Uppsala University, Sweden

Month: March 2016

Vice-Chancellor visit to South Africa and Botswana

Vice-Chancellors from 13 Swedish seats of learning and 4 research funders have visited 7 universities in 2 countries over the course of 5 days. There is a lot to process from this intense Vice-Chancellor visit to South Africa and Botswana arranged by STINT and UKÄ. University Chancellor Harriet Wallberg, who headed our delegation, pointed out on several occasions that this was among the largest delegations of Vice-Chancellors travelling together in this manner to her knowledge. State Secretary Karin Röding also participated in the first leg of the trip. Aside from visits to the universities, a workshop was also held with invited Vice-Chancellors to discuss various forms of partnerships and cooperation within the context of STIAS.


Uppsala University is involved with all the universities we visited, and we have MoUs and exchange agreements with the majority. Although I had some prior knowledge, several of the visits gave me a chance to learn of collaborations that were unfamiliar to me. It is quite inspiring to see how much activity there is going on, and how extensive the international engagement is at our University.


There are many joint Swedish-South African research ventures, significantly more than I expected. Yet the student mobility is less than I would have thought. Of all the African students that come to Sweden, only a few are South-African, both in regard to exchanges and those who arrive as free movers. Likewise, few Swedish students go on exchange to South Africa. There is room from improvement here. One of the obstacles for mobility raised during the trip was the lack of scholarships, both for study fees and accommodation. The South African rand has dropped quite a large amount in the last few years, which makes Sweden an expensive destination. Furthermore, differing semester divisions is also a frequently cited issue. It was clear that exchanges and collaboration are most requested at the Master and PhD studies level, as well as courses in the summer and winter. Several people also called for various forms of joint/double degrees.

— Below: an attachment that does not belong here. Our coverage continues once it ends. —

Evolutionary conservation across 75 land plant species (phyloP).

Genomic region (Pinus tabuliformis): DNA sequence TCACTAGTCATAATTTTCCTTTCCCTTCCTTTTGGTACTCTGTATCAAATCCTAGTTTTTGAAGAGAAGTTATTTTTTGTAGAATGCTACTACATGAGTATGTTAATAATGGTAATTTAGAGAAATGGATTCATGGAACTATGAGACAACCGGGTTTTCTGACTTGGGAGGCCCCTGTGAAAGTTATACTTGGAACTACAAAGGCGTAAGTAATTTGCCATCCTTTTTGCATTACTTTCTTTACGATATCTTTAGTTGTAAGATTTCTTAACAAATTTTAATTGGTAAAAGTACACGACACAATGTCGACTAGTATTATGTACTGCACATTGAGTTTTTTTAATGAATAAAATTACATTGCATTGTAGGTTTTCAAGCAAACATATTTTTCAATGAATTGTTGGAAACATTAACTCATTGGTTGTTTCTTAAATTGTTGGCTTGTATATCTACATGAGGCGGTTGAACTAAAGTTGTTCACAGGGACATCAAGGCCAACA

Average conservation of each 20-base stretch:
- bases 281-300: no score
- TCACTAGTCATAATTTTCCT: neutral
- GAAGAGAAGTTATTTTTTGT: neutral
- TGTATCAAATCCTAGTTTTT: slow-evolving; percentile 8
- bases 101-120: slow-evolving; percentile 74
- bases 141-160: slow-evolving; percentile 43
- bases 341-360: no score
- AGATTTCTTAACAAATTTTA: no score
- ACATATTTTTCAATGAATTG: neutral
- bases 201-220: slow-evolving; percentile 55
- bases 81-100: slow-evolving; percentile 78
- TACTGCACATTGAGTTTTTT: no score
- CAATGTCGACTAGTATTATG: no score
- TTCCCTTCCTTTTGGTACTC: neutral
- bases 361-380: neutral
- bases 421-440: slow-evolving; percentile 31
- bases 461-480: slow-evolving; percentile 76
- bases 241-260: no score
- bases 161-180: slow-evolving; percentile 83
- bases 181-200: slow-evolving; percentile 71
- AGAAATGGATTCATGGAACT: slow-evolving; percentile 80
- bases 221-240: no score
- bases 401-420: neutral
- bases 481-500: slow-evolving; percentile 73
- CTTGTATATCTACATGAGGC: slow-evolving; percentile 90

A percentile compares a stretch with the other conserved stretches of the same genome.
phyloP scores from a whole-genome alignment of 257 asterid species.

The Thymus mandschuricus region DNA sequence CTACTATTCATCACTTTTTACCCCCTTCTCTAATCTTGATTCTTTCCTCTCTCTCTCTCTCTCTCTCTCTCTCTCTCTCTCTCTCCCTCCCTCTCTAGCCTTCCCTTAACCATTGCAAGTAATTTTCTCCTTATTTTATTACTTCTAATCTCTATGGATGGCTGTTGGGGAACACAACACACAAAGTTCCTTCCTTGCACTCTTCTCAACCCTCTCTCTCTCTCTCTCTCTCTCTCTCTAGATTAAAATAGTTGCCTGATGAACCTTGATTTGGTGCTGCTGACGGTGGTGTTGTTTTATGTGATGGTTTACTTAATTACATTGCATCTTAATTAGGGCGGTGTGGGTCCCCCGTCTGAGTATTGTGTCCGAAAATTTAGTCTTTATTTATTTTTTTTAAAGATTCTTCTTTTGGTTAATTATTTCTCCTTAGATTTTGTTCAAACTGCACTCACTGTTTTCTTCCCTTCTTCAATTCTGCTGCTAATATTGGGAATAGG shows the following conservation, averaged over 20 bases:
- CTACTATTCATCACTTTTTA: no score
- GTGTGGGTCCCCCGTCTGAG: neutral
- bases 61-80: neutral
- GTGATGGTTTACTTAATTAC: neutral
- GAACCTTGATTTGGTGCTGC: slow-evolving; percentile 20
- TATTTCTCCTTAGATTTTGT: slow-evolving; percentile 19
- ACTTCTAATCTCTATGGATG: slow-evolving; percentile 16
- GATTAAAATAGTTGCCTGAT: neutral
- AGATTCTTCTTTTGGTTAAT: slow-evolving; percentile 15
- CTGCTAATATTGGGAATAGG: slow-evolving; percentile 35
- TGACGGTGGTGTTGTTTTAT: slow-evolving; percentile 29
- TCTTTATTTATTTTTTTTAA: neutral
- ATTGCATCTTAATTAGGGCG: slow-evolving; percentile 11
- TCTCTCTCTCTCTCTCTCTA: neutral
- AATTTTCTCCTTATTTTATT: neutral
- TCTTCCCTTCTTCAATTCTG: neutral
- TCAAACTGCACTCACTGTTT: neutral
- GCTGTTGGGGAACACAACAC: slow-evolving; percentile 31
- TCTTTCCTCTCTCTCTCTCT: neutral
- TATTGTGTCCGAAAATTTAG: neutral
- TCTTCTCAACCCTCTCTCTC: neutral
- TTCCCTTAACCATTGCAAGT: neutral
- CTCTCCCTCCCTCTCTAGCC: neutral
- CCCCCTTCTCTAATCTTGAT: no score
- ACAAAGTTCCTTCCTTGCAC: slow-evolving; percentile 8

Naturally, the student protests in South Africa and #feesmustfall were discussed. There was no sign of unrest during our visits, yet it was clear that these have affected the universities deeply. There was a widespread understanding of the students’ reaction to raised fees, but less of their methods and tactics. Several seats of learning are reconsidering their approaches to strategy and will opt to involve students in the process to a greater degree in the future as a result of what has transpired.

Vice-Chancellor Adam Habib

Vice-Chancellor Adam Habib

We are one of the founders of SANORD, and I now had the chance to visit several of our partners in that network as part of this trip. The next SANORD meeting and conference will be held in Uppsala on 7-9 September this year.


I found the visit instructive, not only for the chance to experience South Africa and Botswana, but also for the process of internationalisation at the other Swedish seats of learning. I am convinced that Swedish universities could stand to collaborate more internationally than they currently are. And above all, Sweden must have more scholarships to offer international students. I should like to remind you of our words in the input on the research bill: